See if you can figure out what I'm hinting at here.
This past weekend, which I effectively spent in its entirety on the east side, I hit up Dewey's in Shaker Square for some coffee. They were moderately busy -- not a line out the door, but the folks behind the counter weren't slacking here. I probably had to wait 7-8 minutes before I had my turn to order, and then another 4-5 minutes to get the coffee.
So, in all, not an extraordinary amount of waiting, but enough to have plenty of time to scan about the place as I tried to pass the time without looking impatient.
First thing I noticed was the anti-cell phone button on one of the employee's hats. Then a sign about cell phone usage. I remembered reading a long-ish memo taped somewhere or other in Dewey's on a previous visit that explained in slight detail the manager's position on why using your cell phone and being served coffee were two things that would never occur simultaneously at Dewey's.
It didn't bother me then, and it didn't bother me this weekend. In fact, I appreciate the stand. A friend of mine manages a Starbucks in the financial district in San Francisco and has exhaustively and emotionally lectured me on why talking on your cellphone and placing an order at a cafe is abusive and immoral and I'm pretty well convinced.
Anyway, a few moments later, when it was my turn, I ordered a large coffee to go with the bottle of water I'd snagged from a cooler, and then handed my debit card to the cashier.
I should say I attempted to hand her my debit card, as she shrunk back like it was a poisonous snake, and then informed me that it was against store policy to allow anything other than cash for purchases of less than $5. I wasn't terribly surprised, as I know that the charges on some credit cards cuts out of the owner's profit, but I've been encountering this disclaimer less and less, it seems. Still, I understood and, since I didn't have any cash, I grabbed something from the adjacent cooler of baked goods. At this point I was officially a +$5 sale, and the cashier was now legally allowed to do business me, according to the laws of the owner's domain.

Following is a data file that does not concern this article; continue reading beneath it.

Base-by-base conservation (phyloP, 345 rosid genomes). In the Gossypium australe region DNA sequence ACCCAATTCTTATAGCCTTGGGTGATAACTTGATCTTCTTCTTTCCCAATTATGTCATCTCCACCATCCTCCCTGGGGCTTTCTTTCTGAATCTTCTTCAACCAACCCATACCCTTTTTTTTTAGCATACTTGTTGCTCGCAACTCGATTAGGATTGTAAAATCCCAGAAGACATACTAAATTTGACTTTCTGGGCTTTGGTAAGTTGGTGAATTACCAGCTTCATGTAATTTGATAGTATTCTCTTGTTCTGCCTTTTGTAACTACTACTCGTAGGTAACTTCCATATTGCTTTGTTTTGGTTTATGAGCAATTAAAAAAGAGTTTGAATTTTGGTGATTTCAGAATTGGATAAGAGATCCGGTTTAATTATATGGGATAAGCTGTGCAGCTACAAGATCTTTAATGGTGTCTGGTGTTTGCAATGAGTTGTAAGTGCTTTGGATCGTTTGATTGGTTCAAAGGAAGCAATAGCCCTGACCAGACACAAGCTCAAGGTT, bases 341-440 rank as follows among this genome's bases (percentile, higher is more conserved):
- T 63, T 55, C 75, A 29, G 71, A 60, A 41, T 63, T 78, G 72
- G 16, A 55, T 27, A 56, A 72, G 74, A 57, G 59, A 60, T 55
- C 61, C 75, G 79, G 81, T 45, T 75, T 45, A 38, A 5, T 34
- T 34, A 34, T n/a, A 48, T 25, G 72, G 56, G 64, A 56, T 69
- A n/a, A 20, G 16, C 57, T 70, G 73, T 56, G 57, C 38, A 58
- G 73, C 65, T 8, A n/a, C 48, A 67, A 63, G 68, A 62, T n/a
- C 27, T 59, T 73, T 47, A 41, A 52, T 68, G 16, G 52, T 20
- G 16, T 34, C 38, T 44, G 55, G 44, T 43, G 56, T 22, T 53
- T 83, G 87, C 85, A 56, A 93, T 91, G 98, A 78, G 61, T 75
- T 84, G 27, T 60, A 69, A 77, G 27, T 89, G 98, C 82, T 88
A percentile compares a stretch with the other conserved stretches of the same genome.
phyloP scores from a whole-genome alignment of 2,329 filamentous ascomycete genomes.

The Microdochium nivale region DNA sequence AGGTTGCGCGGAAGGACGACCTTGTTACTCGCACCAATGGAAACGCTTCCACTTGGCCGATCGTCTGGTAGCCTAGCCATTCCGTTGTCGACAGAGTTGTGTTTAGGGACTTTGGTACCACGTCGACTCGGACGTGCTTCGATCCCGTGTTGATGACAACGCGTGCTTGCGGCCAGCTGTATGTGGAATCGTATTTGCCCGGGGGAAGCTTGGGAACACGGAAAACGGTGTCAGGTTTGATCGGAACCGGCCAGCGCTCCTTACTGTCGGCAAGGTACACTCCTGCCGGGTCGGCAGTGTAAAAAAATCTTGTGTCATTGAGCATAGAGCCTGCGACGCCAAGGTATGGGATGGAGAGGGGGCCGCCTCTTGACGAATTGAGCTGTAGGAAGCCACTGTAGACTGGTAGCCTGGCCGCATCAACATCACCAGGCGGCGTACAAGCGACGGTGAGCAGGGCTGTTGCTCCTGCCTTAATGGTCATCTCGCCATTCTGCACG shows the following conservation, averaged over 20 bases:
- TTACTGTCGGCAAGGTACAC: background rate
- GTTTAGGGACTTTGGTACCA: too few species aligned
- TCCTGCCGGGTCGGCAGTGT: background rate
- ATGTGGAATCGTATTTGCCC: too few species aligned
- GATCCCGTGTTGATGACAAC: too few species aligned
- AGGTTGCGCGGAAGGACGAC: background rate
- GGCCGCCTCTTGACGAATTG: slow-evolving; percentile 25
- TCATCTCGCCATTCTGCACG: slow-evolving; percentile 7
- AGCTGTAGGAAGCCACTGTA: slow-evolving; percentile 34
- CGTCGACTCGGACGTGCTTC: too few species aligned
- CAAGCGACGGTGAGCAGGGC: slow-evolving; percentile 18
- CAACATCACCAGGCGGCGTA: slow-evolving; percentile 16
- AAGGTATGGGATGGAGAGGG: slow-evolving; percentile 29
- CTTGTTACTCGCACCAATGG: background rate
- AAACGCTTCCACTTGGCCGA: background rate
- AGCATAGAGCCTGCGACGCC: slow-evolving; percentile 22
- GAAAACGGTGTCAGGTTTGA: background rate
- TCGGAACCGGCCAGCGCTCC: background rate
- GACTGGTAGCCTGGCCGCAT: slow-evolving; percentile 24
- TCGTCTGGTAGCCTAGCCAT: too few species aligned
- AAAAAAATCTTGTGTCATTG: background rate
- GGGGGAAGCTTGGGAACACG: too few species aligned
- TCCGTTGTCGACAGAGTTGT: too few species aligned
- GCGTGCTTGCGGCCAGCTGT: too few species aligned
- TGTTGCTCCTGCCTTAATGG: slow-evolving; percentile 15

She then went to work on grabbing my coffee, and while I waited, I noticed a new longish memo nearby. This one explained to anyone interested in reading why free music night was no longer going to happen at Dewey's, and cast the blame for cancellation on recent problems with profit margins.
I do not at all fault any store owner for thinking in bottom-line math. It makes perfect sense. That is how they should think.
As a customer, though, I was struck by two thoughts about this store, at about the same time.
1) Boy do these folks have a lot of rules governing how you can purchase items from them. It makes it sort of inconvenient to be a customer here.
2) This is a perfect location for an independent cafe, with all the other nearby Shaker Square businesses, the rapid stop, and the weekly farmers markets. And there doesn't seem to be much by way of competition in the immediate vicinity. How on earth can they be hurting?
Now do you see where I'm going with this?
What if, maybe, by some magic, points #1 and #2 were linked together.
Hmm. The market bears what it bears, and maybe a petit dictatorship cum coffee shop isn't the soundest of business plans.
Maybe. But what do I know. I'm an AT&T customer who has to pay hundreds more for an iphone than anyone else as a "reward" of sorts for being a loyal customer for 6 years.
3 weeks ago